About quickfoot27

Middle Age/ing gal from the Middle West of America adrift in the Middle of Southern Spain with her husband, four kids and the dog.

Agosto

Summer in Spain is serious business. And when I say business, I’m not talking about productivity or profits. I’m talking about vacation.  By the time August rolls around you had better have all of your projects done or at the very least your orders placed because once August shows up, everybody leaves to take their two weeks, sometimes three and hightails it outta Dodge.  It’s pretty much an exodus to the beach.

While this is great for an economy based on tourism, it is not great for someone eager to build a house. I remind myself daily that even if the plans were done and ready to submit, it would do us no good because those working in the local town hall have sealed up their rubber stamps of approval until the month of vacations is put to bed. The same will ring true for our pending internet connection and licensing of the car. I’d just about bet a kid on this.

So to kill some time, I decided to run a test patch of succulent plants before roofing half of the new house with them. If I can keep them alive through the month, better yet through groundbreaking, we may just have a shot at a green rooftop.  I’m not sure yet what I like in terms of design: random layout or planned pattern of some sort?  What are your thoughts?  Here are a few pictures I’ve saved:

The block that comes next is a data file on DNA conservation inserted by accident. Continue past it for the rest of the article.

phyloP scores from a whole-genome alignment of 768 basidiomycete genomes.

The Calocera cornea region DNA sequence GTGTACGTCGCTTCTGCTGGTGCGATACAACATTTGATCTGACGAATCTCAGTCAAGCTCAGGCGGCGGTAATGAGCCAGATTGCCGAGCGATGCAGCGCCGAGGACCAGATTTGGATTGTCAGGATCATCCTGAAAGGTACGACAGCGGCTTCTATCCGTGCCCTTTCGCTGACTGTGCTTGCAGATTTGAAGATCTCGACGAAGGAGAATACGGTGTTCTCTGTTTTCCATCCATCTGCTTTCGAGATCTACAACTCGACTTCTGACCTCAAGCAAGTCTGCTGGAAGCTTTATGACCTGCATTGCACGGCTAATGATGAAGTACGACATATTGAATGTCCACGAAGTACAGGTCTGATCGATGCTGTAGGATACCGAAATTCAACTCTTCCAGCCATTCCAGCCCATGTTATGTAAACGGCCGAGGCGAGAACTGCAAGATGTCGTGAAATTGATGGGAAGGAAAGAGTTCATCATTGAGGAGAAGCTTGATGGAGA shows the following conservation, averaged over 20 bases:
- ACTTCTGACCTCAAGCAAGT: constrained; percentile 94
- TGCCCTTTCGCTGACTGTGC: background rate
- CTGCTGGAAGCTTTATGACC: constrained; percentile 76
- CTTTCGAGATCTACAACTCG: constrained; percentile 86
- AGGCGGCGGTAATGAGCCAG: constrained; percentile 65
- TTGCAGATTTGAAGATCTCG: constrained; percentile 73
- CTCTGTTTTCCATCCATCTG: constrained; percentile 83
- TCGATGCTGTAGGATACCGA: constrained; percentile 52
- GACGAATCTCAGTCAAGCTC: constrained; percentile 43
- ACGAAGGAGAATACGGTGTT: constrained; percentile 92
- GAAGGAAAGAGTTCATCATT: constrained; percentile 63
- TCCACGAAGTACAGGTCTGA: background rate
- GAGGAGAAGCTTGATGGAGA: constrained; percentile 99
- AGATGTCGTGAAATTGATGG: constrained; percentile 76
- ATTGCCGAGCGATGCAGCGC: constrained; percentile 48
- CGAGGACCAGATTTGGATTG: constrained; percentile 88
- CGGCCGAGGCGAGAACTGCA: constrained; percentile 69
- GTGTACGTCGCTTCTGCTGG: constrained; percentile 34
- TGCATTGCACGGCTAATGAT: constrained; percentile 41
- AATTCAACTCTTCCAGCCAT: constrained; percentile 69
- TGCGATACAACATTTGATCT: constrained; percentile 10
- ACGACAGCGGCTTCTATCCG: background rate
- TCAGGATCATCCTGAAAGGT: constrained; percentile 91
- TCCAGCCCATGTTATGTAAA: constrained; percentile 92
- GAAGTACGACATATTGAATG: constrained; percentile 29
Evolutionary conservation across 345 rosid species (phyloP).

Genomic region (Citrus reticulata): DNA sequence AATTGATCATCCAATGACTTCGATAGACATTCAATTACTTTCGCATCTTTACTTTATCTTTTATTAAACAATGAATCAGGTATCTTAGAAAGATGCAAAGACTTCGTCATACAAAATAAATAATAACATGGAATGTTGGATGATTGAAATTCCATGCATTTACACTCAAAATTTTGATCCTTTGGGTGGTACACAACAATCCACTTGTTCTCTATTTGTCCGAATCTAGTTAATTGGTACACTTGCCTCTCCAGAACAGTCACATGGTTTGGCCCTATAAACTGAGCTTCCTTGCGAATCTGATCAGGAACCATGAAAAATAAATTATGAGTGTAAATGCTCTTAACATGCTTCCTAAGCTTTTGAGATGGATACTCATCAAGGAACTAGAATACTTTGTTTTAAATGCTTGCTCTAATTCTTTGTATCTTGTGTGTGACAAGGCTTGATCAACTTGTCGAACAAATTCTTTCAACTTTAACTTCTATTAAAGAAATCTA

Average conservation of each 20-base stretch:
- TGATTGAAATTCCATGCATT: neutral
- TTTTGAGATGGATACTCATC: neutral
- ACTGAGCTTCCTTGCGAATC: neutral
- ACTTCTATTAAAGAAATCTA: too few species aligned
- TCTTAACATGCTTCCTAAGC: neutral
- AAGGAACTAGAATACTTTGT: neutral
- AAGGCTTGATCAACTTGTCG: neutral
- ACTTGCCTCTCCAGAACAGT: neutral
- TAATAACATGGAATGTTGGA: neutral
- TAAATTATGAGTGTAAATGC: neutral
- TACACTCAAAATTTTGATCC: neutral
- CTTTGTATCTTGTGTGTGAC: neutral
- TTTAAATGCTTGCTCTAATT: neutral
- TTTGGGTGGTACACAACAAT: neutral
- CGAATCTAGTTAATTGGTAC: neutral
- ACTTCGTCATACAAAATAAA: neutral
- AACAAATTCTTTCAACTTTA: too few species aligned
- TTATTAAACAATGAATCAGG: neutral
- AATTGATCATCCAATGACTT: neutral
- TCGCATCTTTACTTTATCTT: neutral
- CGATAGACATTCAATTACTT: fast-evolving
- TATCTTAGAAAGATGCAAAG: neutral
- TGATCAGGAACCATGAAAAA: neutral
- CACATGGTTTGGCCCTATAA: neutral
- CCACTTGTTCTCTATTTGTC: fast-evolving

It seems to me that both color and texture play a defining role when it comes to this type of garden. I find myself drawn to soft mossy textures and the rounded shapes of the Hens & Chicks, the Perle Von Nurburg, and the Echeveria Desert Rose. I think the Donkey’s Tail is just the sassiest little plant but am not sure how to incorporate it into a roofline without having it look like a teenager with bangs that are too long and in need of a cut. Oh and while not on this particular chart, a couple aloe plants are going to have to happen as I’ve been told that their insides make for a wonderful anti-wrinkle paste, although I might be too late for this miracle. I wonder what Becki Owens would say…